Just the Facts, Ma'am

The job isn't complete until a client has the information necessary to make a decision. I like to produce a report heavy on direct quotes. It's more than color; it's boardroom ammunition. One of the quintessential problems with competitive intelligence is getting anyone to act on the data. A good journalist understands that it takes some emotional resonance to sell a story.

But format can vary greatly, depending on the urgency of the need for the data and the intended audience. When I'm conducting research for a company's internal team, as often as not, it just wants results, raw. When the ultimate audience is corporate investors and analysts, I know I will be contributing to a PowerPoint presentation. I hate PowerPoints; they tend to strip the intelligence of both its emotional impact and the depth of quantitative data needed for informed decision making.

The grand goal of good intelligence gathering has to be more than a pretty deck. There has to be a focus on actionable intelligence, the kind of information that lets you make decisions. Clients reach out for help with a competitive-intelligence problem because they're confused and, perhaps, afraid of making the wrong strategic decision. The idea of sending someone to quietly ask questions at a Talbots or to trawl through Facebook postings looking for the person trashing your business online has a mildly theatrical element to it. That speaks to the emotion underlying the industry--fear. The goal of competitive intelligence, ultimately, is to reduce anxiety about making decisions under uncertainty and with limited information. I suppose that's why I can feel like a con artist at times, even when I'm asking polite, honest, upfront questions. At the end of the day, that's what I'm selling--confidence.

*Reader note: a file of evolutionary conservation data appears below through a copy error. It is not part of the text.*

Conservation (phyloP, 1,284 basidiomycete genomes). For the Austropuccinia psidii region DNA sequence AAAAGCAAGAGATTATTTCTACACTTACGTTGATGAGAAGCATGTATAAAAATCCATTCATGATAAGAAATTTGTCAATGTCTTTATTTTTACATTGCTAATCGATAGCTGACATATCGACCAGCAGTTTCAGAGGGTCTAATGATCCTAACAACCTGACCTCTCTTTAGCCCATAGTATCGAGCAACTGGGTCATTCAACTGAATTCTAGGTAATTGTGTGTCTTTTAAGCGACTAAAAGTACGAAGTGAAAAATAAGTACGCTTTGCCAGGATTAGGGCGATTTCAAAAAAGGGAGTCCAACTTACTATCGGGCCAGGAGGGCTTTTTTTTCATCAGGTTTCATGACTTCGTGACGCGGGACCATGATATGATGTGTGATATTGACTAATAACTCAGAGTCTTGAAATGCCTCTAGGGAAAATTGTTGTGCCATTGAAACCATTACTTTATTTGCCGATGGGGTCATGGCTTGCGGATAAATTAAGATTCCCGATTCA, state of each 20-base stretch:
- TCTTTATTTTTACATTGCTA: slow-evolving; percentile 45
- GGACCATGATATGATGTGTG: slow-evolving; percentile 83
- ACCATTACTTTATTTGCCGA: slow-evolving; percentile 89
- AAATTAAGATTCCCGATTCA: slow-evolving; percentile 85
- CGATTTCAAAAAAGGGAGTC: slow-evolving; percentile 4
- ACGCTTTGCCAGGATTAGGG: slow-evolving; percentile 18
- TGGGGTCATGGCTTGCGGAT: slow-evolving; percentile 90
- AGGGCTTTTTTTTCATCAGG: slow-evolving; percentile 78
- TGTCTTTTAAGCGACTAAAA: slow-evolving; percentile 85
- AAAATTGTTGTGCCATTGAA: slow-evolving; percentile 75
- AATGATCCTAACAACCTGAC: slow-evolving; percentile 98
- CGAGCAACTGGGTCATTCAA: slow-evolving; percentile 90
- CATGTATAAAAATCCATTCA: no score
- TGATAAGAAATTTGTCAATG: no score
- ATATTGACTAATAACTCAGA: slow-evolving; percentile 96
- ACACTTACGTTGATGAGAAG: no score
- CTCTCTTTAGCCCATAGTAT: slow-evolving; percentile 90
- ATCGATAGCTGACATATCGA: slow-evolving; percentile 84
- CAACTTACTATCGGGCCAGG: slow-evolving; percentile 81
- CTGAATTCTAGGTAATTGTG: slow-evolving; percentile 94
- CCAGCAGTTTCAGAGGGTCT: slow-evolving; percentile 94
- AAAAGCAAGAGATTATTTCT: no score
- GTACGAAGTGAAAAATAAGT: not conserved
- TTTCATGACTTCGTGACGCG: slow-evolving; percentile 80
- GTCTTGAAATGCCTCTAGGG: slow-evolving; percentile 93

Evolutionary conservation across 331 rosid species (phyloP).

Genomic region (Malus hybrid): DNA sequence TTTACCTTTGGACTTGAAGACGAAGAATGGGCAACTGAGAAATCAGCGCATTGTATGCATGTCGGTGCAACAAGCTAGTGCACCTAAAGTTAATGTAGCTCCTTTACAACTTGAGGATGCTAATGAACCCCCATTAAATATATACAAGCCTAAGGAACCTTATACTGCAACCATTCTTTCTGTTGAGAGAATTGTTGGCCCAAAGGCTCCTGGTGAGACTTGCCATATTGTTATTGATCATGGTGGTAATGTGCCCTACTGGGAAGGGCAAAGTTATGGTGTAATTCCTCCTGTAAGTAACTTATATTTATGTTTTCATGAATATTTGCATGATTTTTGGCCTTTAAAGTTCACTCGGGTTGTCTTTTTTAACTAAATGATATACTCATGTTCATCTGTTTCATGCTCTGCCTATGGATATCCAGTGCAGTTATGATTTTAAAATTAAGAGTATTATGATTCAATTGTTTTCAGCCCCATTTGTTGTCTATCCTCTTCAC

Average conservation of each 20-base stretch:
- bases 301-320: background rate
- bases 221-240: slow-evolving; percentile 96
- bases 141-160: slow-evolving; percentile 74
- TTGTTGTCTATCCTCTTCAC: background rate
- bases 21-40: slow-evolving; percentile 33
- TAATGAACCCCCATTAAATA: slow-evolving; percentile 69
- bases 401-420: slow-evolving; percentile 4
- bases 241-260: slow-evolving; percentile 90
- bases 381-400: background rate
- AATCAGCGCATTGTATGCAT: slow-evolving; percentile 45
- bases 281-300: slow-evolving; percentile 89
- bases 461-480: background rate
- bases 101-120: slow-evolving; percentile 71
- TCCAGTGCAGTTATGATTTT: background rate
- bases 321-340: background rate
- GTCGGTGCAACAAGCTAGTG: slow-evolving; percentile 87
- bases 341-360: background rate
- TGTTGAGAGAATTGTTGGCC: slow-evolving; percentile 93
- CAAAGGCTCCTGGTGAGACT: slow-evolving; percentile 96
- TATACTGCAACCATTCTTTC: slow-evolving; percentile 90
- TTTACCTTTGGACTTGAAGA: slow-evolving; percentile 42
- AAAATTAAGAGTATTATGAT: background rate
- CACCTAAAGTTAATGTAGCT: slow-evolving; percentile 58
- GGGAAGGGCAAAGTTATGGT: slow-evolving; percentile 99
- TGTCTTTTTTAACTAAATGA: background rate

Consider It Done

What the author will seek to do or learn on your behalf, the likelihood he will get what he's after, and the time it will take.

Cell-phone number of your competitor's main contact with Walmart:

• 80 percent chance; five minutes.

The names and contact information of the people suing your biggest rival:

• 80 percent chance; 30 minutes.

Stake out your competitor's booth at a trade show to see what people are saying about your product:

• 95 percent chance; four hours.

The market segmentation your competitor is using in its advertising:

• 95 percent chance; one to three days.

Stake out your competitor's manufacturing facility to see how much stuff it's making:

• 95 percent chance; three days to three weeks.

The names of your competitor's top five salespeople and their salaries:

• 80 percent chance; margin of error +/- 10 percent; three days.

Identify which of your competitor's former executives are most likely to come to work for you:

• 80 percent chance; one week.

Profit margin of your privately held competitor:

• 50-50 chance; margin of error +/- 10 percent; five to 10 days.

Playing Offense

Competitive intelligence works best as part of a broader marketing and operations strategy, with a team probing for specific weaknesses to match against its company's core competitive advantages. The trick to finding good answers is asking clever questions.

Build a competitive landscape.
Basics first. Create a list of all the companies that provide a product or service that can get between you and your customers. The best way to start may be to simply ask your customers from whom else they have considered purchasing. Be up front--tell them you're trying to improve your services.

The tough part here is identifying indirect competitive threats, the sort of products and services that lie outside of the marketing-defined idea of competing products. (The classic example from business school: Coke competes with Pepsi. It also competes with water.) Examine the capabilities of potential competitors as much as the actual products in play.

Know thyself.
You want to target your intelligence gathering to expose competitors' weaknesses against your strengths. But what is your company supposed to be good at? Do you know your core competitive advantage? What's your strategy? The questions you will want to answer stem directly from the strategy you are pursuing and the strategies competitors are pursuing.